During World War II the principal mission of the German Navy (named the Kriegsmarine in 1935) was to seek and destroy the enemys supply routes. Under the command of Grand Admiral Raeder, responsible for its resurgence, it was above all to try and break the communication routes across the Atlantic, whose huge area would form an immense zone of operations, heavily influencing the outcome of the war.
In September 1939, with its reconstruction not yet complete, the Kriegsmarine committed all its resources to the Battle of the Atlantic. Its surface units and U-Boats (submarines commanded by the future Admiral Doenitz), set off to attack the convoys. The Norwegian campaign, one of the largest German naval deployments, provided external bases near the North Atlantic, a vital area in the guerre de course (naval attacks on the merchant marine). The occupation of the coast of France after its surrender provided a new extension to Atlantic positions. The main target was England, by then standing alone, whose strategic location was a constant threat. The Kriegsmarine attempted to isolate her, cutting off her supplies to force her to give way. She resisted, although the U-Boat crews, in a period they would call the "Happy days, were close to breaking the convoy system. But their insufficient numbers, the gradual reinforcement of the British defences and help from across the Atlantic, prevented their final success. When the war became a world war, a new period of success awaited them on the coasts of the United States. But this was cut short by the entry of the Americans into the war, as they soon provided full assistance to the British, little by little reversing the situation in the Atlantic. From hunter, the Kriegsmarine with Doenitz as its commander from early 1943, became the hunted. The large surface vessels were forced to lie low. It was considered pointless to decommission them, so they were quartered in Norway, from where the U-Boats also restarted operations after huge losses. Their efforts were concentrated on the North Atlantic, the Allied Supply route for the Russian Front where the German army was enduring heavy fighting. By early 1944 the battle had been lost.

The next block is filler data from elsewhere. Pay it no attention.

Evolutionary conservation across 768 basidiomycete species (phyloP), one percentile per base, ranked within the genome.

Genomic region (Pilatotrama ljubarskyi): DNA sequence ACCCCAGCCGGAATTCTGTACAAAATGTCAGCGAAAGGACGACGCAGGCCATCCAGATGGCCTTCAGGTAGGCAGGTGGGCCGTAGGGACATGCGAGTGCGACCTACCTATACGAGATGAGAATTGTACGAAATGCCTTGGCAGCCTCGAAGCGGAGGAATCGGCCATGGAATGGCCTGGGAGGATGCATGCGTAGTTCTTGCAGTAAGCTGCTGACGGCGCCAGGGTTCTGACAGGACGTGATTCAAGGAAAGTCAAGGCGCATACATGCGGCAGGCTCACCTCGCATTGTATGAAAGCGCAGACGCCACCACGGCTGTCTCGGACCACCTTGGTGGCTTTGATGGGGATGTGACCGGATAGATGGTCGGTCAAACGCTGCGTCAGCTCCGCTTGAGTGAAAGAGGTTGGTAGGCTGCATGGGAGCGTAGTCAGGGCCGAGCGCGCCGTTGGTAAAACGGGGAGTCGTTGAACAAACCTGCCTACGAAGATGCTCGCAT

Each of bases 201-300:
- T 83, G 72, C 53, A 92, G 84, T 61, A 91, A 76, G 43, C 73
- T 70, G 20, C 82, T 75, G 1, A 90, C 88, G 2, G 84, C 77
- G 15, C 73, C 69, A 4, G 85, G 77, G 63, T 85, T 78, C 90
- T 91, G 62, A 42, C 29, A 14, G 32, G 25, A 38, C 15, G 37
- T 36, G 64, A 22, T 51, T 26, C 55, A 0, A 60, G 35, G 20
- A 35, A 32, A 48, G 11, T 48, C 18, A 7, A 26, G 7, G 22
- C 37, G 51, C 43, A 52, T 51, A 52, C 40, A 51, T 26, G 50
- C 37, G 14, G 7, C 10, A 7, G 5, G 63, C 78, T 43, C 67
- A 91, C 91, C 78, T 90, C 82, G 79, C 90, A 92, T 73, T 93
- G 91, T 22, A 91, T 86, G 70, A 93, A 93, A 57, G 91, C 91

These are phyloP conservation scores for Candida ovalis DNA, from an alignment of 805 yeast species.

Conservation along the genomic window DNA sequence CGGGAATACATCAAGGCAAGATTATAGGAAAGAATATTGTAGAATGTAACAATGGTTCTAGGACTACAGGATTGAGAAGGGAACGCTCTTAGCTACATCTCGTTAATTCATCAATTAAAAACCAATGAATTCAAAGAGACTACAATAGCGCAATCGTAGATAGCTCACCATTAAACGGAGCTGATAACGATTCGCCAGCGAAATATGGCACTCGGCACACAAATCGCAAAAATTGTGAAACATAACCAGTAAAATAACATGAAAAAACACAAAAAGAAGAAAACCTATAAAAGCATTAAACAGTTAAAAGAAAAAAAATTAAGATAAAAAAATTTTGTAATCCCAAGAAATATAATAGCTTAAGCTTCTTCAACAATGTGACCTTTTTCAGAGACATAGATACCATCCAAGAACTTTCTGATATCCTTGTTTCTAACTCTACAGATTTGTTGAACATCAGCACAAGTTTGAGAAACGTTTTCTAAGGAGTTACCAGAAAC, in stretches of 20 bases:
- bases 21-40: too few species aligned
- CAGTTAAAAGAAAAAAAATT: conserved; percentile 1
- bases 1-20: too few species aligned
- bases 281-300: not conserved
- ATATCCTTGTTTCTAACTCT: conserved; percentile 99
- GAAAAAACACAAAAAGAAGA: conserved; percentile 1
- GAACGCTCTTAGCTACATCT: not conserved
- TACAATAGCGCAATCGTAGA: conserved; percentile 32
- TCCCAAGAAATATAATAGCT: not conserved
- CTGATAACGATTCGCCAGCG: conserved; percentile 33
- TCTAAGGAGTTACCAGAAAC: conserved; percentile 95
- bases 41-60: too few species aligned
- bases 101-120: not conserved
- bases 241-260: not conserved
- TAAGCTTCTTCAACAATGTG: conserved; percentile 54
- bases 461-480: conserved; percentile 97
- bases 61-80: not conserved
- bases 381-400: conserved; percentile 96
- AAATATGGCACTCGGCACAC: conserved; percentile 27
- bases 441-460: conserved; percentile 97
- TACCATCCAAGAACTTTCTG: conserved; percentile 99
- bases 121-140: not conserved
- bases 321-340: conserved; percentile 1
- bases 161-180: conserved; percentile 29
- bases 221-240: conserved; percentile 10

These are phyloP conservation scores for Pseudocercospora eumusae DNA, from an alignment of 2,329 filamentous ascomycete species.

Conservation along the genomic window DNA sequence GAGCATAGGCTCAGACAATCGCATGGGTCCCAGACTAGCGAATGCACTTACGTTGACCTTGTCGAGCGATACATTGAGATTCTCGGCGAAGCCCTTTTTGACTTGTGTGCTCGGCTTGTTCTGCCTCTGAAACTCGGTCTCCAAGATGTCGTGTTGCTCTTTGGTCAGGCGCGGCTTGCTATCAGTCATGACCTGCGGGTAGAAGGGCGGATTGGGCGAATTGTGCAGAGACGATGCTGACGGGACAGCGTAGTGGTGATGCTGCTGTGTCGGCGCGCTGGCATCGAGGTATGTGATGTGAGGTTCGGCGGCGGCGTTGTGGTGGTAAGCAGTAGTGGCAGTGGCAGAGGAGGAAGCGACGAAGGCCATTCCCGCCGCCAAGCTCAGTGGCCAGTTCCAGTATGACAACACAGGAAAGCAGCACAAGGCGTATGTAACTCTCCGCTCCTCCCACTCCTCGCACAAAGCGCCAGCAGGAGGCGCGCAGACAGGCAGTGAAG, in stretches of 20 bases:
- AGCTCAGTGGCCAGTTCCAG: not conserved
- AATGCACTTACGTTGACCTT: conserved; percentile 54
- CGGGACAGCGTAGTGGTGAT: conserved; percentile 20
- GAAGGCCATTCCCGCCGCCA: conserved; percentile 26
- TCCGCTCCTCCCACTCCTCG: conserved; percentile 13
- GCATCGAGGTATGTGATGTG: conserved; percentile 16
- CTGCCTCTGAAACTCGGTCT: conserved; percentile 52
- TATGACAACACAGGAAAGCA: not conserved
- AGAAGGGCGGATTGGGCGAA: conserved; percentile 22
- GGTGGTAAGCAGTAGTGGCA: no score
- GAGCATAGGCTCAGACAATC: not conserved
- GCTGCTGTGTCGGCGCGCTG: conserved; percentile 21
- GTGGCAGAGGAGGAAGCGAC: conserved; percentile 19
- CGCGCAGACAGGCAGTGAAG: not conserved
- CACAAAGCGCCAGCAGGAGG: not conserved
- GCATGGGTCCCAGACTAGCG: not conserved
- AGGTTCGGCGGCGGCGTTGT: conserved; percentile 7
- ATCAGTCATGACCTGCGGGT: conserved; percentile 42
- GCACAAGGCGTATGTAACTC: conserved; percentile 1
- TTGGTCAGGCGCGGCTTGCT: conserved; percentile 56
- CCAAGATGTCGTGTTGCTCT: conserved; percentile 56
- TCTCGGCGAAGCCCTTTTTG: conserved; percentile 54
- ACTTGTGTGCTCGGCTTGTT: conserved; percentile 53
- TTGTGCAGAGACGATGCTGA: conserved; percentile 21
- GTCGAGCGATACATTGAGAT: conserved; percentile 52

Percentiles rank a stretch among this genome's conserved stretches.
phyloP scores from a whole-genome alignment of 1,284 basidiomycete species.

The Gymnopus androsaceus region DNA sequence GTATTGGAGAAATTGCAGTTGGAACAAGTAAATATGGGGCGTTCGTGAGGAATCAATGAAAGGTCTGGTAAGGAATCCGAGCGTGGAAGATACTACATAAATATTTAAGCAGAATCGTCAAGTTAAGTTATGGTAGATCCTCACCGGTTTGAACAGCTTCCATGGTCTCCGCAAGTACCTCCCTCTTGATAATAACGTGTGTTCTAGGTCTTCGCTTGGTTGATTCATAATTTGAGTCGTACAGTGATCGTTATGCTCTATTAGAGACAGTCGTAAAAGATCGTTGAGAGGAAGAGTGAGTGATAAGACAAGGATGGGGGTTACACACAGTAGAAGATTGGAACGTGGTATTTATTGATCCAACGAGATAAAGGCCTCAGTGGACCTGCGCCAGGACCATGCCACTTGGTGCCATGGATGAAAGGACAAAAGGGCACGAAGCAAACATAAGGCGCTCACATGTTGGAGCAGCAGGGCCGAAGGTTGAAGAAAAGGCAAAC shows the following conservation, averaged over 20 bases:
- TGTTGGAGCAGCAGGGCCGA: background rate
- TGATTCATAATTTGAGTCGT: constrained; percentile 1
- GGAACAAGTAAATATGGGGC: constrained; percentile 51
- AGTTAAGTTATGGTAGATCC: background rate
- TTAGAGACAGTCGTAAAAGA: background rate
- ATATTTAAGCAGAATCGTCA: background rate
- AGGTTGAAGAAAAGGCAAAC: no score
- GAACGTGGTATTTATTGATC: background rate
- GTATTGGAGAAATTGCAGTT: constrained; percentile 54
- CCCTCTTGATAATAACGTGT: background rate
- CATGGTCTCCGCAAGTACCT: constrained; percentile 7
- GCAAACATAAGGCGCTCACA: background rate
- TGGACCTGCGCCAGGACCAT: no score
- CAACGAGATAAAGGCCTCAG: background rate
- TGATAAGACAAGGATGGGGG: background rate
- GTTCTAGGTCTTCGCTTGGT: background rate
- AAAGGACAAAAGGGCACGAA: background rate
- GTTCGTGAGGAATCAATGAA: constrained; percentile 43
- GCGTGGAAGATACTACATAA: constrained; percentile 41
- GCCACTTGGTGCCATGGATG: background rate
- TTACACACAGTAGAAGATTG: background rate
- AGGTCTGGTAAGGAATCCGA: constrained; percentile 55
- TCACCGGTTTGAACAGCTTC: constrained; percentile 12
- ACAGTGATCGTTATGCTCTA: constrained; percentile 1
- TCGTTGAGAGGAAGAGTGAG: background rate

The Kriegsmarine was pushed back little by little, its big ships immobilised, its U-Boats increasingly threatened, unable to turn the situation around. I remained on most of the coast fortified by Germany, but could do nothing to counter the landings in Norway, completed successfully by the Allies, due in part to their victory at sea. The last destroyers (Zerstörers) and torpedo boats (Torpedoboote) based in France and some U-Boats also still there, attempted to get away. Under chase, they had to withdraw, with no chance of success, as did the auxiliary vessels such as the Minensuchboote (minesweepers) blockaded in the ports and wrecked, mainly by bombing. The S-Boote (motor, torpedo boats) mostly stationed in the Channel, came close to the area of operations for a time but could do no more. The might of the Kriegsmarine was at an end. Many of its surviving vessels, incapable of returning to Germany, were scuppered in port, where, abandoned and captured, they were overtaken by the liberating forces. Crushed by Allied superiority in the skies, the Kriegsmarine stood no chance. Having fought long and bravely, at high cost but practically in vain, it disappeared in the general collapse, its last units scuppered or handed over to its adversaries. And yet, a short time earlier in the Atlantic, it had almost won the day.